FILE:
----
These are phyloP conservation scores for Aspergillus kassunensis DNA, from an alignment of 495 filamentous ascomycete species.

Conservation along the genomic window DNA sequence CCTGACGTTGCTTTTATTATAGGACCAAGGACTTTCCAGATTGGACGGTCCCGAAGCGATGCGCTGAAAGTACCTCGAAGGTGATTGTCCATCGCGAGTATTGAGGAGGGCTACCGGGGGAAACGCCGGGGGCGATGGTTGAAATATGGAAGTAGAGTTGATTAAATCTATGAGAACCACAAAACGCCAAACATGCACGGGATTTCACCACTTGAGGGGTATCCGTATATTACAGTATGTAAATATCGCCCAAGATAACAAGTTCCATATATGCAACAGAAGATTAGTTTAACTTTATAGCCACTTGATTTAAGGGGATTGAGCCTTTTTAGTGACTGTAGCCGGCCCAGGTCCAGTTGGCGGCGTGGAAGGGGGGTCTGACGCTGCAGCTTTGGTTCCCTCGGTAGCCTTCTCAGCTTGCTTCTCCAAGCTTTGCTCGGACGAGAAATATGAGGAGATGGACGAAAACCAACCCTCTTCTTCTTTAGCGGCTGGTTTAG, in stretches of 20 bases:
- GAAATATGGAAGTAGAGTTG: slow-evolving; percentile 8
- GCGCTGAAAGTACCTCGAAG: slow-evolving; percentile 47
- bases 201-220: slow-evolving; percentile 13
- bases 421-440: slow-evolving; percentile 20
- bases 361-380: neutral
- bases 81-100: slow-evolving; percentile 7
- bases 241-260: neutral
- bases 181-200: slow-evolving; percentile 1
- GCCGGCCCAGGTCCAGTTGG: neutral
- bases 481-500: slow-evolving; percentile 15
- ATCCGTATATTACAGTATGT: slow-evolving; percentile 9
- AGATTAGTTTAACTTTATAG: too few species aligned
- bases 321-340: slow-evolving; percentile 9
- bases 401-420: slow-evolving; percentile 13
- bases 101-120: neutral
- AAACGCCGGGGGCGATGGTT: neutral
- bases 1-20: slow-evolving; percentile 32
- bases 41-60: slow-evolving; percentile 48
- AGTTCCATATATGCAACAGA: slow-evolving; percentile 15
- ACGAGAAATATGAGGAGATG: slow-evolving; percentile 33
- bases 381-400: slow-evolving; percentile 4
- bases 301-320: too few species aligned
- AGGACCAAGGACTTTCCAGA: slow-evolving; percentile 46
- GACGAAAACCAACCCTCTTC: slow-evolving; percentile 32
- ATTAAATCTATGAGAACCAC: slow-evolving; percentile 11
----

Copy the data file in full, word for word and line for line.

These are phyloP conservation scores for Aspergillus kassunensis DNA, from an alignment of 495 filamentous ascomycete species.

Conservation along the genomic window DNA sequence CCTGACGTTGCTTTTATTATAGGACCAAGGACTTTCCAGATTGGACGGTCCCGAAGCGATGCGCTGAAAGTACCTCGAAGGTGATTGTCCATCGCGAGTATTGAGGAGGGCTACCGGGGGAAACGCCGGGGGCGATGGTTGAAATATGGAAGTAGAGTTGATTAAATCTATGAGAACCACAAAACGCCAAACATGCACGGGATTTCACCACTTGAGGGGTATCCGTATATTACAGTATGTAAATATCGCCCAAGATAACAAGTTCCATATATGCAACAGAAGATTAGTTTAACTTTATAGCCACTTGATTTAAGGGGATTGAGCCTTTTTAGTGACTGTAGCCGGCCCAGGTCCAGTTGGCGGCGTGGAAGGGGGGTCTGACGCTGCAGCTTTGGTTCCCTCGGTAGCCTTCTCAGCTTGCTTCTCCAAGCTTTGCTCGGACGAGAAATATGAGGAGATGGACGAAAACCAACCCTCTTCTTCTTTAGCGGCTGGTTTAG, in stretches of 20 bases:
- GAAATATGGAAGTAGAGTTG: slow-evolving; percentile 8
- GCGCTGAAAGTACCTCGAAG: slow-evolving; percentile 47
- bases 201-220: slow-evolving; percentile 13
- bases 421-440: slow-evolving; percentile 20
- bases 361-380: neutral
- bases 81-100: slow-evolving; percentile 7
- bases 241-260: neutral
- bases 181-200: slow-evolving; percentile 1
- GCCGGCCCAGGTCCAGTTGG: neutral
- bases 481-500: slow-evolving; percentile 15
- ATCCGTATATTACAGTATGT: slow-evolving; percentile 9
- AGATTAGTTTAACTTTATAG: too few species aligned
- bases 321-340: slow-evolving; percentile 9
- bases 401-420: slow-evolving; percentile 13
- bases 101-120: neutral
- AAACGCCGGGGGCGATGGTT: neutral
- bases 1-20: slow-evolving; percentile 32
- bases 41-60: slow-evolving; percentile 48
- AGTTCCATATATGCAACAGA: slow-evolving; percentile 15
- ACGAGAAATATGAGGAGATG: slow-evolving; percentile 33
- bases 381-400: slow-evolving; percentile 4
- bases 301-320: too few species aligned
- AGGACCAAGGACTTTCCAGA: slow-evolving; percentile 46
- GACGAAAACCAACCCTCTTC: slow-evolving; percentile 32
- ATTAAATCTATGAGAACCAC: slow-evolving; percentile 11